Agents in an emerging economy often need external finance but informational frictions or limited commitment can limit their access to international capital markets. The information about the ability and willingness of a borrower to repay its debt is imperfectly observable so that the ability to borrow is often limited. The amount and terms of international borrowing depend on many conditions such as the credit history or default risk, output volatility or country risk, net worth or the value of collateralizable assets and the amount of outstanding liabilities.
An initial shock to productivity, world interest rate or country risk premium may lead to a “sudden stop” of capital inflows which blocks economic activity, accelerating the initial downturn. Or the familiar story of “debt-deflation” amplifies the adverse effects of an asset price shock when agents are highly indebted and the market value of their collateralizable assets deflates dramatically.
- http://www.investopedia.com/terms/f/financial-accelerator.asp The definitions were mostly based on Korinek (2011), as well as the lecture notes of Chugh (2009).
- Korinek, A. (2011). "Systemic risk-taking: Amplification effects, externalities, and regulatory responses". ECB Working Paper No. 1345. SSRN 1847483.
- Chugh, S. (2009). "Econ 325 Lecture notes on financial accelerator". University of Maryland.[unreliable source?]
- Bernanke, B. (1981). "Bankruptcy, Liquidity and Recession". American Economic Review. 71 (2): 155–159. JSTOR 1815710.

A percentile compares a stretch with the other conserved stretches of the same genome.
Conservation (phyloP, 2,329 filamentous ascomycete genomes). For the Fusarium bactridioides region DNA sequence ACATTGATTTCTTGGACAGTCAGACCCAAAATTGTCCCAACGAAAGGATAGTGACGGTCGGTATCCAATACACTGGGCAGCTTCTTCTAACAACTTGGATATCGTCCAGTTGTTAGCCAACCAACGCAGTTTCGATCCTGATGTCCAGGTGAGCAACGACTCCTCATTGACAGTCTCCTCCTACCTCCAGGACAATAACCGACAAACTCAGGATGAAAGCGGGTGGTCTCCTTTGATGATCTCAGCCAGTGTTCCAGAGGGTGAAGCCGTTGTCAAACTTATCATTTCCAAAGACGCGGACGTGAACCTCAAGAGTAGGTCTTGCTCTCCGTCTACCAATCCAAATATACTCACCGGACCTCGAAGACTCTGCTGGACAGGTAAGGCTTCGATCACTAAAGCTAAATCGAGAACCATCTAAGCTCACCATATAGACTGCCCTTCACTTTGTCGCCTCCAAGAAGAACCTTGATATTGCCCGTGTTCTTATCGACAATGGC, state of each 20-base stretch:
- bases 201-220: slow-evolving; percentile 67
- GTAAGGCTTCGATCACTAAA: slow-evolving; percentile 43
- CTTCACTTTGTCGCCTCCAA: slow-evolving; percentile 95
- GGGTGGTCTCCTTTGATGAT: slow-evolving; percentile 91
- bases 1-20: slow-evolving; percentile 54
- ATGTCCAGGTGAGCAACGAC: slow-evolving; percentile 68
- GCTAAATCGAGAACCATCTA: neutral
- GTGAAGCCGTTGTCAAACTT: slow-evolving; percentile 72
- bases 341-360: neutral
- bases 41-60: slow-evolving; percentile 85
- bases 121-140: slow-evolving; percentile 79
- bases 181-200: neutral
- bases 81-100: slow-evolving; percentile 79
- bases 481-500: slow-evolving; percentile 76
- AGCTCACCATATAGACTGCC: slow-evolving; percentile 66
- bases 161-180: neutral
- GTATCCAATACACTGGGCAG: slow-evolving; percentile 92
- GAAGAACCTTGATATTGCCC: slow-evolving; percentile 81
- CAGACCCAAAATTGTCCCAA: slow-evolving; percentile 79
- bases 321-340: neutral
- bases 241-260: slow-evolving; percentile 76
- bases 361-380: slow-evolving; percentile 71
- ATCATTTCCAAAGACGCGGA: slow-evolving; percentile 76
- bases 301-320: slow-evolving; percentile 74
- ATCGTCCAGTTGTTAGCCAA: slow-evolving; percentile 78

- Bernanke, B. (1983). "Nonmonetary Effects of the Financial Crisis in the Propagation of the Great Depression". American Economic Review. 73 (3): 257–276. JSTOR 1808111.
- Bernanke, B.; Gertler, M. (1989). "Agency Costs, Net Worth, and Business Fluctuations". American Economic Review. 79 (1): 14–31. JSTOR 1804770.
- Bernanke, B.; Gertler, M.; Gilchrist, S. (1996). "The Financial Accelerator and the Flight to Quality". Review of Economics and Statistics. 78 (1): 1–15. JSTOR 2109844.
- Aftalion, A. (1913). Les crises périodiques de surproduction. Vols. I-II. Paris: Rivière.
- See Haberler 1937 paper and Hagemann's study on the history of business cycle theory for references.
- Haberler, G. V. (1937). Prosperity and depression: A Theoretical analysis of cyclical movements. Economic Intelligence Service, League of Nations, Geneva.
- Hagemann, H. (2002). Business Cycle Theory: Selected Texts 1860-1939. Lowe volume.
- Samuelson, P. (1939). "Interactions between the Multiplier Analysis and the Principle of Acceleration". Review of Economics and Statistics. 21 (2): 75–78. JSTOR 1927758.
- Fisher, I. (1933). "The Debt-Deflation Theory of Great Depressions". Econometrica. 1 (4): 337–357. JSTOR 1907327.
- Kiyotaki, N.; Moore, J. (1997). "Credit Cycles". Journal of Political Economy. 105 (2): 211–248. doi:10.1086/262072.
- This model is a simplified version of Kiyotaki and Moore (1997) model, which was also included in Bernanke, Gertler and Gilchrist (1996).
- Krishnamurthy, A. (2010). "Amplification Mechanisms in Liquidity Crises". American Economic Journal. 2 (3): 1–30. doi:10.1257/mac.2.3.1.
- See http://www.federalreserve.gov/newsevents/press/monetary/20081125b.htm.
- See Mendoza, E. G. (2006). "Lessons from the Debt-Deflation Theory of Sudden Stops". American Economic Review. 96 (2): 411–416. doi:10.1257/000282806777211676. JSTOR 30034682.